At the beginning of Book II, Rölvaag personifies the Great Plains as a monster that increasingly resists the encroachment of man: "Man she scorned; his works she would not brook." Such personification of the land throughout the novel emphasizes the power of the land over the characters. Rölvaag also characterizes the land as possessing elements of Scandinavian folklore, such as magic, witchcraft, and trolls, to further suggest the malevolent power of nature. The scene in "On the Border of Utter Darkness" in which Per becomes caught in the fierce blizzard provides a dramatic example of this conflict between humans and nature—a struggle that dominates the action of the novel. The desolation and harshness of the prairie environment are responsible for most of the major tragedies of the novel: Beret's depression and loss of sanity, the plague of locusts, and the deaths of Per and Hans Olsa at the end. In light of the fact that Per, the novel's optimist, dies in the end, we may feel that the land proves the victor in the battle between humans and nature. Nonetheless, Per recognizes that someday the land will be tamed and will yield rich farmland, making the settlers prosperous.
To Per, the land represents his kingdom; he imagines himself a fairy-tale hero, and, as a landowner, he feels like a king or a prince. The land embodies Per's euphoric dreams as he toils hard to build a successful life for his family. However, the unfamiliar prairie also represents Beret's hidden fears, and the desolation of the land mirrors her loss of sanity.
Beret's feeling of homesickness pervades Giants in the Earth from start to finish. Beret longs to return to Norway, and her flashback in the chapter "The Heart That Dared Not Let in the Sun" reveals the extent of her unhappiness in America. Beret wants to die and be buried in her emigrant chest—a symbol of her relationship to her homeland and her family—in an attempt to return to Norway. She also speaks to her dead mother near the end of the novel in an attempt to retain her ties to her home and family.
Per, in his euphoric vision his future on the prairie, imagines himself in a fairy-tale role. He thinks of himself as Askeladd of Norwegian folklore, a character in search of the Castle of Soria Moria—a place that represents perfect happiness. Many references to creatures of Scandinavian folklore, especially trolls, appear in the novel. In these myths, trolls often represent a force that is hostile to humans. Throughout the novel, Per often refers to the obstacles he has to overcome in America—Beret's depression, for instance—as trolls who stand in his path to the castle of Soria Moria. The novel's repeated references to Scandinavian folklore also remind us of the characters' cultural heritage, which they have brought with them from Norway.
Rölvaag frequently compares the Norwegian immigrants of the novel to the Israelites of the Old Testament, whom God led from persecution in Egypt to their new home in Israel—the Promised Land—after years of wandering in the desert. Like the Israelites, the Norwegian immigrants left their homeland expecting to find their own version of the Promised Land in the Great Plains. However, the Norwegian immigrants are ignorant to the fact that they will have to endure many hardships—just as the Jewish people endured in the desert—before they can finally reach the Promised Land. The arrival of the locusts and the minister's sermon emphasize this Biblical motif in the novel.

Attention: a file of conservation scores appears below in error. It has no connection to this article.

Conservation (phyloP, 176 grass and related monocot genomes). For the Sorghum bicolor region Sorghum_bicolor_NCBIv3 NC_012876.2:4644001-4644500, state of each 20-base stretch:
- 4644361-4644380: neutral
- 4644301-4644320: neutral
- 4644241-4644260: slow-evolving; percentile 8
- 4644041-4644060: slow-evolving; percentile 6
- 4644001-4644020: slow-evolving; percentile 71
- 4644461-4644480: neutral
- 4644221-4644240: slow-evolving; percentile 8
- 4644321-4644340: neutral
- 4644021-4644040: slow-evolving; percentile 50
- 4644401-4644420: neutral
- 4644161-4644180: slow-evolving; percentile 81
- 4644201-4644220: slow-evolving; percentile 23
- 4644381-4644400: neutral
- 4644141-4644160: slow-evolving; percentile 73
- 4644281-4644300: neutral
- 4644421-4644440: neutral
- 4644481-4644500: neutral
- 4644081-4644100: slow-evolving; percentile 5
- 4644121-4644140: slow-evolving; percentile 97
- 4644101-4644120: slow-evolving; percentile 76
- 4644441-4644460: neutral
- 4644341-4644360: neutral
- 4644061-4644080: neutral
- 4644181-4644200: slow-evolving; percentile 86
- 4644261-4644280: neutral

Beret's emigrant chest represents her ties to her native country. Its inscription—"Anno 16-"—emphasizes the continuity essential of the lives of the immigrant pioneers. The chest also serves as a symbolic coffin: when Beret crawls into the chest, she figuratively wants to die and return to Norway. Furthermore, the use of the chest as an altar during the first communion service in the Spring Creek settlement serves to bridge the gap between the familiar Old World of Europe and the strange New World of America and helps confirm Beret's belief in the sacredness of her heritage.
As the first child of the settlement on Spring Creek to be born in America, Peder Victorious represents the growing Americanization of the immigrant settlers. The settlers embrace American customs by dropping their Norwegian names and adopting more pleasing last names to appear more "American." Peder's unusual middle name encapsulates Per's optimistic dreams. To Per, his youngest son represents the future of the community, and the name Victorious references the success Per dreams about achieving in America.
In the American spirit of manifest destiny in the nineteenth century, the West represented opportunity and optimism for many pioneers and immigrants, who received free land by the American government in return for farming. The settlers who moved West dreamed about building a new life for themselves. However, the West represents two different things to Per and Beret. To Beret, the West represents her homesickness and her sense of being cut off from civilization. To Per, it represents his optimism and the future. In the last chapter of the novel, the role of the West appears ambiguous because it at once symbolizes death and continual optimism.